• 2. there are three likely basic scenarios for how the euro crisis experienced. The odds are that any sensible governmentWHY THE EURO CRISIS THREATENS THE EUROPEAN SINGLE MARKET might develop: first, a full break-up of the eurozone; second, faced with these options would choose to leave the eurozone. a scenario in which the current crisis is contained within the single currency’s existing governance structures and with However, since a reintroduction of the drachma would its existing instruments; and third, a scenario in which the mean a redenomination of deposits in Greek banks into the eurozone solves the crisis by taking a great leap forward in new currency and thus a significant loss in the value of these terms of economic, fiscal and political integration. deposits, a Greek euro exit could send shock waves through the eurozone. As soon as Italian or Spanish households We also need to remember that the single market is far more learn that a euro in the bank can be quickly retransformed than just the legal provisions framing it. The single market into a devalued national currency, a large capital flight has been shaped just as much by the actions of business towards Germany can be expected to set in. This would leaders across the EU. It is their decisions to engage in further increase liquidity pressure on banks in Spain and cross-border activities, cross-border marketing and cross- Italy. If the ECB is not willing to accept liquidity support border production sharing that have brought the single of several trillion euros (or if the Bundesbank is not willing market to life. In the past two decades, the EU has become to accept a further increase in the TARGET2 balances a single market not just on paper but also in the daily lives of this magnitude), other governments might be faced of citizens and managers. The most visible achievement of with a similar choice as the Greek government and might the single market is the ability to make quick, hassle-free ultimately decide to leave the euro as well. trips for business or pleasure; within the Schengen area there are no longer even passport controls. In fact, however, The disintegration in the monetary arena would quickly lead the less visible cross-border production networks that now to disintegration in other areas: the first obvious result of span across western and central Europe are much more a break-up would be the reemergence of strong exchange important. A significant and growing share of trade in most rate fluctuations. As one of the reasons for introducing a EU member states over the past decade has been made up new currency would be to be able to gain competitiveness by of trade in parts and components – a sign of growing cross- devaluation and the countries leaving the eurozone would border production networks. These cross-border networks almost certainly use their regained national power over have been important not only to increase the efficiency and their own central bank to stabilise their banking sectors competitiveness of the European manufacturing sector, but and finance their budget deficits with the printing press, also to spread technological progress and hence increase there could be initial devaluations of up to 50 percent or productivity in economies of Europe that are catching up even more. Thus, such a development would thrust Europe with the most advanced member states. back in time to the period of violent monetary and exchange rate instability of the 1970s – that is, before any of the arrangements that created at least partial exchange rate Euro break-up: a shattered single market stability, such as the European Exchange Rate mechanism, in the 1980s and early 1990s. Moreover, cross-border finance The worst-case scenario, obviously, would be a break-up of would likely come to an almost complete standstill and costs the euro. Such a scenario could begin with the withdrawal for insuring against exchange rate risks would surge. Add to from the single currency of one or more members. this the expected wave of bank failures and one would have Discussion so far has focused on a possible isolated exit to predict a sharp drop in private investment. by Greece, but it is far from clear whether an exit by one country can be contained or, on the other hand, whether Such a development would disrupt the single market on two in the process other countries would also be forced out of levels: the business level and the policy level. At the business the euro. In the course of these events, it is very likely that level, the increased risks and costs of cross-border trade the eurozone would up either completely fragmented or would lead to a reorientation in both production and sales much reduced in size – that is, without Greece, Italy, Spain, activities towards domestic markets. Exchange rate stability Portugal and Ireland. is crucial, especially for cross-border investment and cross- www.ecfr.eu border production networks, as hedging through financial In such a scenario, Greece would at some point fail to service markets usually is not feasible beyond a horizon of two its debts – either because it cannot fulfill the conditions of its years or so. Such a renationalisation of business activities bailouts and the troika stops loan disbursement, or because would lead to less competitive pressure in all countries and new financing needs arise and the troika is unwilling to in a number of markets for different goods and services with October 2012 top up existing credit lines – and would default again. This negative effects for innovation and productivity. would cut off Greek banks (which hold a large amount of their assets in Greek government bonds) from refinancing At the policy level, a sudden burst of competitiveness in at the European Central Bank (ECB). The Greek government countries that devalued their currencies and an increase of would then be faced with a choice: either reintroduce a unemployment in the other countries would quickly cause ECFR/64 national currency and recapitalise its banks through the accusations of unfair competition along the lines of the claims printing press or accept a complete collapse of its banking made by the US against China when it had fixed its exchange system and a much deeper recession than it has so far rate at a low value in the late 2000s. Calls for new non-tariff- 2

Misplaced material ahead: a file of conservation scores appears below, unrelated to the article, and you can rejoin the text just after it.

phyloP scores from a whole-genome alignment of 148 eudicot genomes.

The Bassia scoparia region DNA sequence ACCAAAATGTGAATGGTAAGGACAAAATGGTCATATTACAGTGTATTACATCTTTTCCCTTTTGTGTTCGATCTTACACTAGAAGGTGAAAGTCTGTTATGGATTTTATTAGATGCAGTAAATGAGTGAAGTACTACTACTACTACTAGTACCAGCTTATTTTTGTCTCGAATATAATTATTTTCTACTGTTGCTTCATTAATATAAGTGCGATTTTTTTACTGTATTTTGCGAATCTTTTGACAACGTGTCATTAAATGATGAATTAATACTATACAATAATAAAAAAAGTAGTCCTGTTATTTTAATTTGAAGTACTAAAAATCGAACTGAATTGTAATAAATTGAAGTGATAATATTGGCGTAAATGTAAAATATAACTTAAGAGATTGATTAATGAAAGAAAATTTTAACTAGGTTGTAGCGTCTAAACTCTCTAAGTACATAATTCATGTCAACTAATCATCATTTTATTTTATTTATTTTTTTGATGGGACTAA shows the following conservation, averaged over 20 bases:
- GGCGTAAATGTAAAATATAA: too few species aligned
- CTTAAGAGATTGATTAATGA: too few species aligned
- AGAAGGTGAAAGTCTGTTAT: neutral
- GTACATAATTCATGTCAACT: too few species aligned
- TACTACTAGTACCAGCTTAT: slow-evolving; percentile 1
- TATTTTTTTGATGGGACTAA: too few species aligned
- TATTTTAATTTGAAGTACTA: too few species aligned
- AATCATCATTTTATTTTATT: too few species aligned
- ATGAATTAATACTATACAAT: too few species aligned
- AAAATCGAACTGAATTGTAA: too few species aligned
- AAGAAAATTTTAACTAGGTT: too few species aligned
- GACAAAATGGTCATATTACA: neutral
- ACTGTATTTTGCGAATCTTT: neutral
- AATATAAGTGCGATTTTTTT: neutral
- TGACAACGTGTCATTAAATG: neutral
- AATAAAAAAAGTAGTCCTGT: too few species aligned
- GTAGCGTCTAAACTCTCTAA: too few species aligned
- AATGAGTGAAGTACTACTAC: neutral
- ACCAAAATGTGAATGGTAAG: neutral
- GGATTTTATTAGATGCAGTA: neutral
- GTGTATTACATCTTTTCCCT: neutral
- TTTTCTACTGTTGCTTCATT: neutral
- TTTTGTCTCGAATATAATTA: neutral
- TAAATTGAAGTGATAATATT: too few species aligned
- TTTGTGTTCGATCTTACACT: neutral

• 3. barriers for trade, capital controls or new subsidies for ailing Muddling through: a shallowerindustries could be expected to follow soon. As the break- single marketup of the eurozone would almost certainly entail balance-of-payments difficulties for at least some member states, a The second-worst outcome of the euro crisis from theleast some of these actions would even be legal under Article perspective of the future of the single market is a muddling-144 of the Treaty on the Functioning of the European Union, through scenario. In this scenario, there would be nowhich stipulates that EU member states may take unilateral strong move towards a fiscal union, but rather only partialaction to protect their balance of payments even if these fixes. Incremental steps towards greater integration andrestrictions damage the single market. the existing rescue mechanisms would be able to stabilise interest rates on government bonds in the crisis countries atNormally, one might hope that, together with the European an elevated but not excessively high level. In such a scenario,Court of Justice (ECJ), the European Commission could economic growth would remain subdued in the eurozoneprotect the single market against these threats. However, in over years and the euro periphery would experience onlythe break-up scenario, this hope will most likely be in vain. a very slow and sluggish recovery from its recession. ThisUnder current EU law, it is not possible to leave the euro. scenario could also include a sub-scenario in which a smallThus in order to leave, a country would have to either leave country such as Greece leaves the euro but the falloutthe EU altogether, violate EU law and hope that no one will is contained and the other euro members remain in thetake action, or seek a change to the European Treaties to monetary union.accommodate economic realities. But each of these optionswould diminish the power of the Commission and the ECJ: In such a scenario, brutal exchange rate movements andthe EU would no longer have jurisdiction over a country that outright attempts at beggar-thy-neighbour policies throughleft the EU altogether; an open and tolerated violation of EU nominal devaluations would be prevented. But there wouldlaw would undermine the legitimacy of the EU institutions; still be dangers for the single market. In particular, the deand a treaty change would create the impression that EU facto disintegration in the markets for banking and otherrules were open to alteration whenever opportune. financial services that we have seen in recent months could be expected to continue. Already, banks across the eurozoneMoreover, the legitimacy and power of the European have renationalised their business and cut back cross-Commission stems to a large extent from the acceptance of border lending significantly. Over the medium term, thisits rulings at the national level. If, in a situation of large- development will lead to a new fragmentation of financingscale exchange rate fluctuations, deep recessions, record conditions and financing costs along national borders.unemployment and a general feeling that member stateswere unfairly taking advantage of each other, national This would have two effects. First, diminished competitivegovernments might be inclined to openly revolt against pressure would lead to less innovation in the quality andEuropean Commission proposals and regulations and ECJ price of financial and payment services for companies andrulings. This would not only tie up resources that could EU citizens. Second, it would drive a permanent wedgeotherwise have been used to push forward the single market, between financing costs in Germany, the Netherlands andbut might in the end also force the EU institutions to take a Finland on the one hand and Spain, Italy and Greece onmore cautious approach in enforcing the single market. the other. As the journalist Paul Taylor puts it, “the best- managed Spanish or Italian banks or companies have to payThe Schengen agreement could also quickly come under far more for loans, if they can get them, than their worst-pressure if the euro disintegrates. The deep recession managed German or Dutch peers.”1 For example, Spanishfollowing the disintegration of EMU would cause new flows global firms like Santander whose operations are largelyof migrants from crisis countries to the rest of the EU. As conducted outside Spain (only 13 percent of Santander’sunemployment would rise all over Europe, these migrants profits are earned in Spain) have to face higher borrowingwould not always be welcome in the countries to which they costs than their European counterparts, thus negativelymoved and might trigger a new wave of xenophobia. As affecting their market position. Such a fragmentation ofwe have seen in the past, this might be used by nationalist markets for banking services is not fair because it punishesforces as an occasion to reinterpret, counteract or even pull companies for their location and not efficient because itout of the Schengen agreement and erect new barriers to the cancels the benefits of free markets, which are supposedfree movement of labour within the EU. to reward the best companies and punish poorly managed ones. In addition, such a situation could lead to calls forIn short, a full-blown break-up of the euro has the government subsidies in countries with high financingpotential to shatter the single market beyond recognition. costs to prevent de-industrialisation and potentially alsoFortunately, such a full-blown break-up is not yet the mostlikely scenario – even though one should now attribute anon-trivial probability to such a catastrophic chain of events. 1 aul Taylor, “Signs are growing that Europes economic and monetary union may be P fragmenting faster than policymakers can repair it”, Reuters, 9 July 2012, available at http://www.reuters.com/article/2012/07/09/us-eurozone-banking-policy- idUSBRE86805N20120709 3